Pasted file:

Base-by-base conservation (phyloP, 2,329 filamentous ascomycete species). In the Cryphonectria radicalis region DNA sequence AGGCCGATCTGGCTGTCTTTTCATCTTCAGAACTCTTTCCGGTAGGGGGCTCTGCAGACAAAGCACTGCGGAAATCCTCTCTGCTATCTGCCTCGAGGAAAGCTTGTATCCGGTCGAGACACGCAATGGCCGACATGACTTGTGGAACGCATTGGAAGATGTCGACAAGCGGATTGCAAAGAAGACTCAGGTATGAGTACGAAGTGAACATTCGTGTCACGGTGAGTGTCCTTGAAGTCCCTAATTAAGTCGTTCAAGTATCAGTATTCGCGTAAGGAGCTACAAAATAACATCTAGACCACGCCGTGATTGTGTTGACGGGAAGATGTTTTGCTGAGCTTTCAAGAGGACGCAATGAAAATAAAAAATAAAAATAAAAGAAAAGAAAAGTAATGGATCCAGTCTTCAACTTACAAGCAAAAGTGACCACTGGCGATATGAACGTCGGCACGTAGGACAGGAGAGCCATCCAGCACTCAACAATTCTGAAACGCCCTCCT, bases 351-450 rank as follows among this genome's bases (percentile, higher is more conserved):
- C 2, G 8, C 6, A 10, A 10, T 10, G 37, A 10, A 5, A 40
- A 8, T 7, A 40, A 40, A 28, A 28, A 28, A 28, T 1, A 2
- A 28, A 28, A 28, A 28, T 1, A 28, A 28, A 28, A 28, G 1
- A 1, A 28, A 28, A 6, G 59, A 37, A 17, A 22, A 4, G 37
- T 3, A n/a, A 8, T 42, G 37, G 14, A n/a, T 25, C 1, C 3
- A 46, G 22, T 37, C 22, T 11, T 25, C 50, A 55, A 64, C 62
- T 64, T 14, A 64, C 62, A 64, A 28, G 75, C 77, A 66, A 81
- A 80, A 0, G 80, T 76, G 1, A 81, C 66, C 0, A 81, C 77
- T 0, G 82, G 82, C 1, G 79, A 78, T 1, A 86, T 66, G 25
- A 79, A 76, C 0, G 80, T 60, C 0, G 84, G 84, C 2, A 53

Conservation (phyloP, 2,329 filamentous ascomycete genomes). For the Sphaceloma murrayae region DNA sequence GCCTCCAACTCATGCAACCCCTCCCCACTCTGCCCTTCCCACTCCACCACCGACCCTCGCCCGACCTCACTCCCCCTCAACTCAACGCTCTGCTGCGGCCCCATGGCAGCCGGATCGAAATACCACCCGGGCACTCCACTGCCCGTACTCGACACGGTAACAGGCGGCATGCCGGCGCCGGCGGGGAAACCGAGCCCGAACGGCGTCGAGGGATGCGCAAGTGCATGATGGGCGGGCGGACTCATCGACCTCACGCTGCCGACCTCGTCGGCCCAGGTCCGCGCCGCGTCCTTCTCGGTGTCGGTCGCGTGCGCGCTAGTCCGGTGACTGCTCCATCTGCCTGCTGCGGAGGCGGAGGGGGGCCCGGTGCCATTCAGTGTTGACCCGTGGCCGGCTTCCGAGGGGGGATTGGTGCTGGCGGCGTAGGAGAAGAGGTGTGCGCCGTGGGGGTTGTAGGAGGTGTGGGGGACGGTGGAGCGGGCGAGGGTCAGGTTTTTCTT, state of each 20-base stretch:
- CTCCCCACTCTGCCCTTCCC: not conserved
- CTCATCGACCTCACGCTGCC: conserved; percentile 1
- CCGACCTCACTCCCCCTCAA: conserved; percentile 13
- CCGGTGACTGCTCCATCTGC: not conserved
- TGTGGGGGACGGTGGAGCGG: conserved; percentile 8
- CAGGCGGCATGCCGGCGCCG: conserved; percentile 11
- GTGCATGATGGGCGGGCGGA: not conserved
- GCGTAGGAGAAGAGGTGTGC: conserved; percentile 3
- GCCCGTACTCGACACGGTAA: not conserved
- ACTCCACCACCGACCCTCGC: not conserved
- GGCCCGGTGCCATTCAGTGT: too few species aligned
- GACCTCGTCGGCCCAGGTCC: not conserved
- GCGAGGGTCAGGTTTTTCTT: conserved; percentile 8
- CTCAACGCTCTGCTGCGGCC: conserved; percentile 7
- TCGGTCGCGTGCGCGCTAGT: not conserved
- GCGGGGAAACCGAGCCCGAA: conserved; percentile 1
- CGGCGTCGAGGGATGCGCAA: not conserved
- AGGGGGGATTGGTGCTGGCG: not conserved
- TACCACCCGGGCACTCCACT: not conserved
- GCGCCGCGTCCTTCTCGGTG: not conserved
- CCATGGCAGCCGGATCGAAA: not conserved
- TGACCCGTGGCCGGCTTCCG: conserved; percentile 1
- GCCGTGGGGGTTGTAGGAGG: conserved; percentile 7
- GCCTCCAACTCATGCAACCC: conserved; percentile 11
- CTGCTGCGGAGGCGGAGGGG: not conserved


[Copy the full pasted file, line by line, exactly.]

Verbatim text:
Base-by-base conservation (phyloP, 2,329 filamentous ascomycete species). In the Cryphonectria radicalis region DNA sequence AGGCCGATCTGGCTGTCTTTTCATCTTCAGAACTCTTTCCGGTAGGGGGCTCTGCAGACAAAGCACTGCGGAAATCCTCTCTGCTATCTGCCTCGAGGAAAGCTTGTATCCGGTCGAGACACGCAATGGCCGACATGACTTGTGGAACGCATTGGAAGATGTCGACAAGCGGATTGCAAAGAAGACTCAGGTATGAGTACGAAGTGAACATTCGTGTCACGGTGAGTGTCCTTGAAGTCCCTAATTAAGTCGTTCAAGTATCAGTATTCGCGTAAGGAGCTACAAAATAACATCTAGACCACGCCGTGATTGTGTTGACGGGAAGATGTTTTGCTGAGCTTTCAAGAGGACGCAATGAAAATAAAAAATAAAAATAAAAGAAAAGAAAAGTAATGGATCCAGTCTTCAACTTACAAGCAAAAGTGACCACTGGCGATATGAACGTCGGCACGTAGGACAGGAGAGCCATCCAGCACTCAACAATTCTGAAACGCCCTCCT, bases 351-450 rank as follows among this genome's bases (percentile, higher is more conserved):
- C 2, G 8, C 6, A 10, A 10, T 10, G 37, A 10, A 5, A 40
- A 8, T 7, A 40, A 40, A 28, A 28, A 28, A 28, T 1, A 2
- A 28, A 28, A 28, A 28, T 1, A 28, A 28, A 28, A 28, G 1
- A 1, A 28, A 28, A 6, G 59, A 37, A 17, A 22, A 4, G 37
- T 3, A n/a, A 8, T 42, G 37, G 14, A n/a, T 25, C 1, C 3
- A 46, G 22, T 37, C 22, T 11, T 25, C 50, A 55, A 64, C 62
- T 64, T 14, A 64, C 62, A 64, A 28, G 75, C 77, A 66, A 81
- A 80, A 0, G 80, T 76, G 1, A 81, C 66, C 0, A 81, C 77
- T 0, G 82, G 82, C 1, G 79, A 78, T 1, A 86, T 66, G 25
- A 79, A 76, C 0, G 80, T 60, C 0, G 84, G 84, C 2, A 53

Conservation (phyloP, 2,329 filamentous ascomycete genomes). For the Sphaceloma murrayae region DNA sequence GCCTCCAACTCATGCAACCCCTCCCCACTCTGCCCTTCCCACTCCACCACCGACCCTCGCCCGACCTCACTCCCCCTCAACTCAACGCTCTGCTGCGGCCCCATGGCAGCCGGATCGAAATACCACCCGGGCACTCCACTGCCCGTACTCGACACGGTAACAGGCGGCATGCCGGCGCCGGCGGGGAAACCGAGCCCGAACGGCGTCGAGGGATGCGCAAGTGCATGATGGGCGGGCGGACTCATCGACCTCACGCTGCCGACCTCGTCGGCCCAGGTCCGCGCCGCGTCCTTCTCGGTGTCGGTCGCGTGCGCGCTAGTCCGGTGACTGCTCCATCTGCCTGCTGCGGAGGCGGAGGGGGGCCCGGTGCCATTCAGTGTTGACCCGTGGCCGGCTTCCGAGGGGGGATTGGTGCTGGCGGCGTAGGAGAAGAGGTGTGCGCCGTGGGGGTTGTAGGAGGTGTGGGGGACGGTGGAGCGGGCGAGGGTCAGGTTTTTCTT, state of each 20-base stretch:
- CTCCCCACTCTGCCCTTCCC: not conserved
- CTCATCGACCTCACGCTGCC: conserved; percentile 1
- CCGACCTCACTCCCCCTCAA: conserved; percentile 13
- CCGGTGACTGCTCCATCTGC: not conserved
- TGTGGGGGACGGTGGAGCGG: conserved; percentile 8
- CAGGCGGCATGCCGGCGCCG: conserved; percentile 11
- GTGCATGATGGGCGGGCGGA: not conserved
- GCGTAGGAGAAGAGGTGTGC: conserved; percentile 3
- GCCCGTACTCGACACGGTAA: not conserved
- ACTCCACCACCGACCCTCGC: not conserved
- GGCCCGGTGCCATTCAGTGT: too few species aligned
- GACCTCGTCGGCCCAGGTCC: not conserved
- GCGAGGGTCAGGTTTTTCTT: conserved; percentile 8
- CTCAACGCTCTGCTGCGGCC: conserved; percentile 7
- TCGGTCGCGTGCGCGCTAGT: not conserved
- GCGGGGAAACCGAGCCCGAA: conserved; percentile 1
- CGGCGTCGAGGGATGCGCAA: not conserved
- AGGGGGGATTGGTGCTGGCG: not conserved
- TACCACCCGGGCACTCCACT: not conserved
- GCGCCGCGTCCTTCTCGGTG: not conserved
- CCATGGCAGCCGGATCGAAA: not conserved
- TGACCCGTGGCCGGCTTCCG: conserved; percentile 1
- GCCGTGGGGGTTGTAGGAGG: conserved; percentile 7
- GCCTCCAACTCATGCAACCC: conserved; percentile 11
- CTGCTGCGGAGGCGGAGGGG: not conserved